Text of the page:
California Atty. Gen. Daniel E. Lungren, imploring GOP convention delegates Tuesday not to be "shamed into silence," repeated with relish the name that causes many Republicans to cringe: Willie Horton.
Horton became an issue in 1988 when an advertising team supporting President Bush used the image of the black convict in a television spot that helped defeat the Democratic candidate, then-Massachusetts Gov. Michael S. Dukakis. Democrats attacked the ad as racist during the campaign and have been using it against Bush ever since.
Saying that he wanted to set the record straight, Lungren said that Horton, a convicted murderer who committed rape after being furloughed from the Massachusetts penal system, had become a "liberal icon."
"When they utter those two words, we Republicans are to bow down in a frenzy of mea culpas ," Lungren said in his midmorning convention address . "Well, this is one Republican--and law enforcement official--who won't be cowed."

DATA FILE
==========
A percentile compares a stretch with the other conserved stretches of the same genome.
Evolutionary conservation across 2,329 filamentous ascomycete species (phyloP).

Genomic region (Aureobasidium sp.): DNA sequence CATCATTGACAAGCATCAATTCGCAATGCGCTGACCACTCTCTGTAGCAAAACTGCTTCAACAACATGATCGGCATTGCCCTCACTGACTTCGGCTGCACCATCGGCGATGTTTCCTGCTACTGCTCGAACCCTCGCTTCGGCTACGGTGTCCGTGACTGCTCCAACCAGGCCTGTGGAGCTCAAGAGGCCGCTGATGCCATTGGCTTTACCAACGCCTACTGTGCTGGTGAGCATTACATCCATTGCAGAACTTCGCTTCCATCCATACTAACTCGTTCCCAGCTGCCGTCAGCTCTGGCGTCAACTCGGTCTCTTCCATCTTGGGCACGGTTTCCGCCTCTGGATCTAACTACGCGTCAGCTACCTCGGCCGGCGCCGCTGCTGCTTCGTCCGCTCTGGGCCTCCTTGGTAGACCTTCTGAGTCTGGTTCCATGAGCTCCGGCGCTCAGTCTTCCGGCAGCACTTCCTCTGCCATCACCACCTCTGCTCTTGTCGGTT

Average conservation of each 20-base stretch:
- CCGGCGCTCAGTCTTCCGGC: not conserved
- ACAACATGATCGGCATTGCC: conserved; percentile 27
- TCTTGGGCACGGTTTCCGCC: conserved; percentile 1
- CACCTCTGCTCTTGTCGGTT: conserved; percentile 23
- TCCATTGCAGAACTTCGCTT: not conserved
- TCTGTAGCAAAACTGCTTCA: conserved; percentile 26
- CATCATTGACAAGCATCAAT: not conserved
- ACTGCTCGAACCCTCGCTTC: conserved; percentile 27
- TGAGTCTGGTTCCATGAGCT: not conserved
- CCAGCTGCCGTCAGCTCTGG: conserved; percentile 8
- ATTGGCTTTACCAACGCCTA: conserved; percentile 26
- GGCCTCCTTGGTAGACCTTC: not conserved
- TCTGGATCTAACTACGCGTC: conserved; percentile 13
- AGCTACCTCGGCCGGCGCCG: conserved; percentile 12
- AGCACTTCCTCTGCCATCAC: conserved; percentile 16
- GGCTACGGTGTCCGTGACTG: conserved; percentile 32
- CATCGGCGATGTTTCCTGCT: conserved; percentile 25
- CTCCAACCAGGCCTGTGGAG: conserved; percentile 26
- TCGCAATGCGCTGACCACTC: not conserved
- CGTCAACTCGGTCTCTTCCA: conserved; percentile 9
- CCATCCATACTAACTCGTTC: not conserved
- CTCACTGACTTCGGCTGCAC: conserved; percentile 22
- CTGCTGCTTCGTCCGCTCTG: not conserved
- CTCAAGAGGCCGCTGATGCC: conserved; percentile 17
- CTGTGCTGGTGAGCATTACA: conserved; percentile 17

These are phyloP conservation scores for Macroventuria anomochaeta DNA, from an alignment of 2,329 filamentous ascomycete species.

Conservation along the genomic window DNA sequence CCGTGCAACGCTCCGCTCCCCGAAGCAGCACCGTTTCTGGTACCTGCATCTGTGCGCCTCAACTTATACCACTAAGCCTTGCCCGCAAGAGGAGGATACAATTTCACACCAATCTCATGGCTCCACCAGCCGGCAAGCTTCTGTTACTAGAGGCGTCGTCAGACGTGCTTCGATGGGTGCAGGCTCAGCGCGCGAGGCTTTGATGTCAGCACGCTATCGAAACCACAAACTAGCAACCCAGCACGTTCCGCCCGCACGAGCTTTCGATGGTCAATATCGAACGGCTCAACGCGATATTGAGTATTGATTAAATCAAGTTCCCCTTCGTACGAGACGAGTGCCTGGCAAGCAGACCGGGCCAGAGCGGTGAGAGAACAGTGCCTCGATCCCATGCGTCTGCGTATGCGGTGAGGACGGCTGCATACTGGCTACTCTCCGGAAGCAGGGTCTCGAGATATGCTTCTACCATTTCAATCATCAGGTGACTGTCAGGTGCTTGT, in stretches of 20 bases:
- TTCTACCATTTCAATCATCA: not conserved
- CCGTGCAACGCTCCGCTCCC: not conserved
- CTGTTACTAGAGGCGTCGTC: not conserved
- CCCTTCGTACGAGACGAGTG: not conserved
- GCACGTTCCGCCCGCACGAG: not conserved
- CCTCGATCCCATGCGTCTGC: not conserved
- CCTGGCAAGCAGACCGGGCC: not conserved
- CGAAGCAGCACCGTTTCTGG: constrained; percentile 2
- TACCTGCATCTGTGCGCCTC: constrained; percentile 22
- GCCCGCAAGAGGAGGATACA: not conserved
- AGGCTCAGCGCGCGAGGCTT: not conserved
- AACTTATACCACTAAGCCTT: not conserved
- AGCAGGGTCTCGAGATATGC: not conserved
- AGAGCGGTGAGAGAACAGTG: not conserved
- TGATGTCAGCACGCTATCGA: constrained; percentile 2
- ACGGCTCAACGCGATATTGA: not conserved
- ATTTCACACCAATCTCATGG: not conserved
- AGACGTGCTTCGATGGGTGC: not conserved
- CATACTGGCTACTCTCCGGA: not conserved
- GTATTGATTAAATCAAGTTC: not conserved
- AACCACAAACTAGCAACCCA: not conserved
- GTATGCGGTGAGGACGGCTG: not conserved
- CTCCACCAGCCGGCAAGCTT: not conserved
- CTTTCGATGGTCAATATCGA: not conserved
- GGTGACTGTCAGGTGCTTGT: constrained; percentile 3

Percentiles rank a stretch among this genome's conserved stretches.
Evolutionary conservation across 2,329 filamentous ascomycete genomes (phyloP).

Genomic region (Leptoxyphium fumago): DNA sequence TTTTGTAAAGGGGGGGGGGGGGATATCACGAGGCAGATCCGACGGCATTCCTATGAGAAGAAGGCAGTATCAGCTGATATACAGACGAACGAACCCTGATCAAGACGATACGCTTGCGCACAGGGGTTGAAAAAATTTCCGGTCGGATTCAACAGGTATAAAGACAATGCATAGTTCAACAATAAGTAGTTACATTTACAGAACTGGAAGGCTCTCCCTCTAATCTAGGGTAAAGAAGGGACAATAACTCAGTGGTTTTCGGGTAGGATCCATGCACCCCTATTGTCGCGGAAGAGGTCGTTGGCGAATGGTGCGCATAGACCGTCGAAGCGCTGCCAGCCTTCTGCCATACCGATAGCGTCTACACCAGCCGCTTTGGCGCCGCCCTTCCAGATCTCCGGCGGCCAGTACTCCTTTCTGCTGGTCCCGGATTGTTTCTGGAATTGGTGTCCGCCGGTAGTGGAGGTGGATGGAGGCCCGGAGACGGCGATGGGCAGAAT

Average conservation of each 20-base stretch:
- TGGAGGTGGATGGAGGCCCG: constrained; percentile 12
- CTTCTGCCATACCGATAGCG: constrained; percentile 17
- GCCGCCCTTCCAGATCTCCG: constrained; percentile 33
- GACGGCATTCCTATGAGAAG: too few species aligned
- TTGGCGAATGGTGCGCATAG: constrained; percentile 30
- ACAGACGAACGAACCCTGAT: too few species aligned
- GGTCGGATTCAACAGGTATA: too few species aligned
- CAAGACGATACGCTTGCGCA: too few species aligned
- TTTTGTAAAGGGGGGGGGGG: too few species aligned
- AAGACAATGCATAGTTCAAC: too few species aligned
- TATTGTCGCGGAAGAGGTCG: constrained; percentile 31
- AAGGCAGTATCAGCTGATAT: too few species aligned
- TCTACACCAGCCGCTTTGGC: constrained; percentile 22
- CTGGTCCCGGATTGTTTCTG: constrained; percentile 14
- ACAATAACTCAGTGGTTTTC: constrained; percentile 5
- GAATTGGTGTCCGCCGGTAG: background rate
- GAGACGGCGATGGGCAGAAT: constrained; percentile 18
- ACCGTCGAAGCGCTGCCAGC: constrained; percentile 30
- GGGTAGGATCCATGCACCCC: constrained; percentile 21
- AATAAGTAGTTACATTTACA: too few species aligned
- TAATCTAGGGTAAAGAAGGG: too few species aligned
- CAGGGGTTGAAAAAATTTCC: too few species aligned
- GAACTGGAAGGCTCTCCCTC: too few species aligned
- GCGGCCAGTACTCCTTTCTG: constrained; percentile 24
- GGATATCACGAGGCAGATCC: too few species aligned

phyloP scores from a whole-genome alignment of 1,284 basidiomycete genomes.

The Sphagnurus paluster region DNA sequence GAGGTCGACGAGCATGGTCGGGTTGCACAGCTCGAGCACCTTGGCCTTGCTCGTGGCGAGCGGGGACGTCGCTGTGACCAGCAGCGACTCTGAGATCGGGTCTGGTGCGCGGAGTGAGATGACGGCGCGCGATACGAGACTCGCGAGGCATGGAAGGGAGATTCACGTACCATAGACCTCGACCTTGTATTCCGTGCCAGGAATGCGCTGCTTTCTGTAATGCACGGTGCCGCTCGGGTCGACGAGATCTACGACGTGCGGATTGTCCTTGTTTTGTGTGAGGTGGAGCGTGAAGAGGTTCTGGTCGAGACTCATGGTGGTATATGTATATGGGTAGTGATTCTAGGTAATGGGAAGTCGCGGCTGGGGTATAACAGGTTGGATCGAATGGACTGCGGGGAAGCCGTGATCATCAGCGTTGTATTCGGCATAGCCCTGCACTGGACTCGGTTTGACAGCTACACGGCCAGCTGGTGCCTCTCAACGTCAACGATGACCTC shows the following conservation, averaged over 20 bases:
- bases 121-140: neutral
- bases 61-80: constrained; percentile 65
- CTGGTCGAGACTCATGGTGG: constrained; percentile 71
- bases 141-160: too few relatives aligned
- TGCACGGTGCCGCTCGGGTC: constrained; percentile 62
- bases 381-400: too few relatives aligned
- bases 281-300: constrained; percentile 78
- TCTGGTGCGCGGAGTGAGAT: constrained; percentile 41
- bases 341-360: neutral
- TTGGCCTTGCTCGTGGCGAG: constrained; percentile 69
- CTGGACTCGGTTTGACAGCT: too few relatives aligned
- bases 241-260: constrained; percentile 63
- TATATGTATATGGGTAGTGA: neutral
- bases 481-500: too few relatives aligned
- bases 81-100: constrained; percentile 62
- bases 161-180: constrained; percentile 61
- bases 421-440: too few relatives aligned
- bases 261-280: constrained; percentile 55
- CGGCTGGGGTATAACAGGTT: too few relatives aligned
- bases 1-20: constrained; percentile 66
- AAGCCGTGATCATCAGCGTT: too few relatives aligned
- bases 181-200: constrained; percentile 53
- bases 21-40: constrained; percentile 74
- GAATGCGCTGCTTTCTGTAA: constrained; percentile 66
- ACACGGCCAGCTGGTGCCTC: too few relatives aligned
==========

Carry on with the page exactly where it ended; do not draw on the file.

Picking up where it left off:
Lungren said Democrats "just don't get it" when they raise the Horton issue.
"They were surprised that when they gave a weekend pass to someone who was sentenced to life without parole, he didn't come back," Lungren said.
Lungren's hard-hitting anti-crime speech had delegates, particularly the contingent from California, on their feet at times. One of those cheering him on was Daniel M. Kolkey, a Los Angeles attorney and alternate delegate. Calling the Horton case "a legitimate crime issue," Kolkey said he is tired of Democrats using the 1988 campaign ad "to bludgeon the Republicans." He applauded Lungren "for hitting the issue head on."
Lungren's speech, which was cleared by Bush-Quayle campaign officials, accused Democrats of pursuing "wrongheaded crime policies," ignoring the needs of crime victims and showing excessive leniency toward criminals. He praised Bush and former President Ronald Reagan for putting "tough judges on the bench and tough laws on the books."
The speech gave Lungren, who is often mentioned as a potential candidate for governor, increased national visibility.
Lungren, who served 10 years in Congress before being elected attorney general in 1990, took over as leader of the California delegation when Gov. Pete Wilson decided to stay in Sacramento.
Lungren oversees the daily activities of the 402 California delegates and alternates, presiding over delegation pep rallies and even badgering delegates to be on time for the buses that shuttle them from their hotels to the Astrodome. On Monday, he helped quell a political brush fire over the abortion plank in the platform.